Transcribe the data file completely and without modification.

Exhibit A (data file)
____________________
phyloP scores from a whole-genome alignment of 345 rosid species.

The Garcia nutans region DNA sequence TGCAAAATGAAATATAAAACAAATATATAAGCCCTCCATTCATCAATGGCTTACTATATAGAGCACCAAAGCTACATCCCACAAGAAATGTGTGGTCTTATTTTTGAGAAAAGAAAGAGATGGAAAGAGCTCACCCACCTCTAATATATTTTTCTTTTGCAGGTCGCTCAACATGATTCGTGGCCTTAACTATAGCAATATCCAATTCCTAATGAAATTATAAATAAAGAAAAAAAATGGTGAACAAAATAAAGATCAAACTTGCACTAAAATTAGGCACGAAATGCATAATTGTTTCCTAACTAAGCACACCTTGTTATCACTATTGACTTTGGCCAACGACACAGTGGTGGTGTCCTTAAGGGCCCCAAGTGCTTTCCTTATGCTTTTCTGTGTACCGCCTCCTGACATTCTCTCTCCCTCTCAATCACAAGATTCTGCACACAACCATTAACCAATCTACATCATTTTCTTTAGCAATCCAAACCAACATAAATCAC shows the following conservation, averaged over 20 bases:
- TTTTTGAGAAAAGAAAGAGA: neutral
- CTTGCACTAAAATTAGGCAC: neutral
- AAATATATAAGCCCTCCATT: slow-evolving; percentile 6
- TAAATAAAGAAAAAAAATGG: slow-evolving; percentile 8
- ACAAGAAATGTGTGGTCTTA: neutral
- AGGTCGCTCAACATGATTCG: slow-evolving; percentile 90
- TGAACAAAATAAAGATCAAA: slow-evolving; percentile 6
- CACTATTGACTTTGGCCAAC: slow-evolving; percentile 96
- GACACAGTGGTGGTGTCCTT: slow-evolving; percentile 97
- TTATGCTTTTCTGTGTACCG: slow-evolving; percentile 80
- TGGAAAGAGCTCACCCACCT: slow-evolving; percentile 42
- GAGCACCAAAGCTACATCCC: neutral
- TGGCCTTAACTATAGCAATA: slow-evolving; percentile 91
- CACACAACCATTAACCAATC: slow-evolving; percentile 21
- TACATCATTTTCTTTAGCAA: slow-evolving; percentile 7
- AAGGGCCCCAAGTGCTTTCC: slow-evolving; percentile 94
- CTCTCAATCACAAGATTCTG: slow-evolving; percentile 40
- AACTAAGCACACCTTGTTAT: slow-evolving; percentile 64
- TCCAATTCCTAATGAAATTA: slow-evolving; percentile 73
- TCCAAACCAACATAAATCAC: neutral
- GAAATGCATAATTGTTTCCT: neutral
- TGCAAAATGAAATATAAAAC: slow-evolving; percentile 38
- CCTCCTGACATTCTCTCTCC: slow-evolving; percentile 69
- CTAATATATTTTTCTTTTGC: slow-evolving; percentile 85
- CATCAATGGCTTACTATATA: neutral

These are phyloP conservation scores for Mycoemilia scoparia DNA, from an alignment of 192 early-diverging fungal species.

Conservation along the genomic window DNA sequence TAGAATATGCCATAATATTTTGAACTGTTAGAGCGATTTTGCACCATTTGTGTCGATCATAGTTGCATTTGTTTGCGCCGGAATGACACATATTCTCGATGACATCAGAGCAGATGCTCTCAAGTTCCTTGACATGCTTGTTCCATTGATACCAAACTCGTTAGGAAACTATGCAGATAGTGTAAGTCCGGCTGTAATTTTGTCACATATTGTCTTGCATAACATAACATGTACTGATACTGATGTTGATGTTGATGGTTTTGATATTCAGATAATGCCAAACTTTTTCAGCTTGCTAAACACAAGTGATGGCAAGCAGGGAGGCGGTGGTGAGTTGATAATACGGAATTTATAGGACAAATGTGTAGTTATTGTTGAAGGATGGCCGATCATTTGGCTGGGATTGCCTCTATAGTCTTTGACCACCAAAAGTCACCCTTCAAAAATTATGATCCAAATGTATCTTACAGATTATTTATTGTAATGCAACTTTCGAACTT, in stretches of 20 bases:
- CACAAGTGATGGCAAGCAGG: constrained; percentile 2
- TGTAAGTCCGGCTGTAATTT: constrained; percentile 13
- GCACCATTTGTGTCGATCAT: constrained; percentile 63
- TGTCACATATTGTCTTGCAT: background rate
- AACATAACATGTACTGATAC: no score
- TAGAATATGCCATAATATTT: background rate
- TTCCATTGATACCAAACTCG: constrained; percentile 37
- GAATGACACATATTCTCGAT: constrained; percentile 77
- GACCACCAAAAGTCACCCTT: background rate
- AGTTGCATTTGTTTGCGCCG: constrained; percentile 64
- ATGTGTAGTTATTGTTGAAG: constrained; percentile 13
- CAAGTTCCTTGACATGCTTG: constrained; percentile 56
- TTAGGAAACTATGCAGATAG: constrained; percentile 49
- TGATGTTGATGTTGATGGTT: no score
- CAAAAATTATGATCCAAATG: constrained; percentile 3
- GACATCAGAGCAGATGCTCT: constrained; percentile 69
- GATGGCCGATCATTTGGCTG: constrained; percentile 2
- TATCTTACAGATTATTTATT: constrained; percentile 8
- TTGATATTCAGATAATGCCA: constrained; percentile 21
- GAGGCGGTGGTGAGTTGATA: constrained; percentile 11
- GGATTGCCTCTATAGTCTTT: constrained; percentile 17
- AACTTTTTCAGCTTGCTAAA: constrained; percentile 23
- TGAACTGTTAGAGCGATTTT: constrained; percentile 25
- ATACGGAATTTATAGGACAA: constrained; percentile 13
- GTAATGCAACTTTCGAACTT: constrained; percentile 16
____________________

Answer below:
phyloP scores from a whole-genome alignment of 345 rosid species.

The Garcia nutans region DNA sequence TGCAAAATGAAATATAAAACAAATATATAAGCCCTCCATTCATCAATGGCTTACTATATAGAGCACCAAAGCTACATCCCACAAGAAATGTGTGGTCTTATTTTTGAGAAAAGAAAGAGATGGAAAGAGCTCACCCACCTCTAATATATTTTTCTTTTGCAGGTCGCTCAACATGATTCGTGGCCTTAACTATAGCAATATCCAATTCCTAATGAAATTATAAATAAAGAAAAAAAATGGTGAACAAAATAAAGATCAAACTTGCACTAAAATTAGGCACGAAATGCATAATTGTTTCCTAACTAAGCACACCTTGTTATCACTATTGACTTTGGCCAACGACACAGTGGTGGTGTCCTTAAGGGCCCCAAGTGCTTTCCTTATGCTTTTCTGTGTACCGCCTCCTGACATTCTCTCTCCCTCTCAATCACAAGATTCTGCACACAACCATTAACCAATCTACATCATTTTCTTTAGCAATCCAAACCAACATAAATCAC shows the following conservation, averaged over 20 bases:
- TTTTTGAGAAAAGAAAGAGA: neutral
- CTTGCACTAAAATTAGGCAC: neutral
- AAATATATAAGCCCTCCATT: slow-evolving; percentile 6
- TAAATAAAGAAAAAAAATGG: slow-evolving; percentile 8
- ACAAGAAATGTGTGGTCTTA: neutral
- AGGTCGCTCAACATGATTCG: slow-evolving; percentile 90
- TGAACAAAATAAAGATCAAA: slow-evolving; percentile 6
- CACTATTGACTTTGGCCAAC: slow-evolving; percentile 96
- GACACAGTGGTGGTGTCCTT: slow-evolving; percentile 97
- TTATGCTTTTCTGTGTACCG: slow-evolving; percentile 80
- TGGAAAGAGCTCACCCACCT: slow-evolving; percentile 42
- GAGCACCAAAGCTACATCCC: neutral
- TGGCCTTAACTATAGCAATA: slow-evolving; percentile 91
- CACACAACCATTAACCAATC: slow-evolving; percentile 21
- TACATCATTTTCTTTAGCAA: slow-evolving; percentile 7
- AAGGGCCCCAAGTGCTTTCC: slow-evolving; percentile 94
- CTCTCAATCACAAGATTCTG: slow-evolving; percentile 40
- AACTAAGCACACCTTGTTAT: slow-evolving; percentile 64
- TCCAATTCCTAATGAAATTA: slow-evolving; percentile 73
- TCCAAACCAACATAAATCAC: neutral
- GAAATGCATAATTGTTTCCT: neutral
- TGCAAAATGAAATATAAAAC: slow-evolving; percentile 38
- CCTCCTGACATTCTCTCTCC: slow-evolving; percentile 69
- CTAATATATTTTTCTTTTGC: slow-evolving; percentile 85
- CATCAATGGCTTACTATATA: neutral

These are phyloP conservation scores for Mycoemilia scoparia DNA, from an alignment of 192 early-diverging fungal species.

Conservation along the genomic window DNA sequence TAGAATATGCCATAATATTTTGAACTGTTAGAGCGATTTTGCACCATTTGTGTCGATCATAGTTGCATTTGTTTGCGCCGGAATGACACATATTCTCGATGACATCAGAGCAGATGCTCTCAAGTTCCTTGACATGCTTGTTCCATTGATACCAAACTCGTTAGGAAACTATGCAGATAGTGTAAGTCCGGCTGTAATTTTGTCACATATTGTCTTGCATAACATAACATGTACTGATACTGATGTTGATGTTGATGGTTTTGATATTCAGATAATGCCAAACTTTTTCAGCTTGCTAAACACAAGTGATGGCAAGCAGGGAGGCGGTGGTGAGTTGATAATACGGAATTTATAGGACAAATGTGTAGTTATTGTTGAAGGATGGCCGATCATTTGGCTGGGATTGCCTCTATAGTCTTTGACCACCAAAAGTCACCCTTCAAAAATTATGATCCAAATGTATCTTACAGATTATTTATTGTAATGCAACTTTCGAACTT, in stretches of 20 bases:
- CACAAGTGATGGCAAGCAGG: constrained; percentile 2
- TGTAAGTCCGGCTGTAATTT: constrained; percentile 13
- GCACCATTTGTGTCGATCAT: constrained; percentile 63
- TGTCACATATTGTCTTGCAT: background rate
- AACATAACATGTACTGATAC: no score
- TAGAATATGCCATAATATTT: background rate
- TTCCATTGATACCAAACTCG: constrained; percentile 37
- GAATGACACATATTCTCGAT: constrained; percentile 77
- GACCACCAAAAGTCACCCTT: background rate
- AGTTGCATTTGTTTGCGCCG: constrained; percentile 64
- ATGTGTAGTTATTGTTGAAG: constrained; percentile 13
- CAAGTTCCTTGACATGCTTG: constrained; percentile 56
- TTAGGAAACTATGCAGATAG: constrained; percentile 49
- TGATGTTGATGTTGATGGTT: no score
- CAAAAATTATGATCCAAATG: constrained; percentile 3
- GACATCAGAGCAGATGCTCT: constrained; percentile 69
- GATGGCCGATCATTTGGCTG: constrained; percentile 2
- TATCTTACAGATTATTTATT: constrained; percentile 8
- TTGATATTCAGATAATGCCA: constrained; percentile 21
- GAGGCGGTGGTGAGTTGATA: constrained; percentile 11
- GGATTGCCTCTATAGTCTTT: constrained; percentile 17
- AACTTTTTCAGCTTGCTAAA: constrained; percentile 23
- TGAACTGTTAGAGCGATTTT: constrained; percentile 25
- ATACGGAATTTATAGGACAA: constrained; percentile 13
- GTAATGCAACTTTCGAACTT: constrained; percentile 16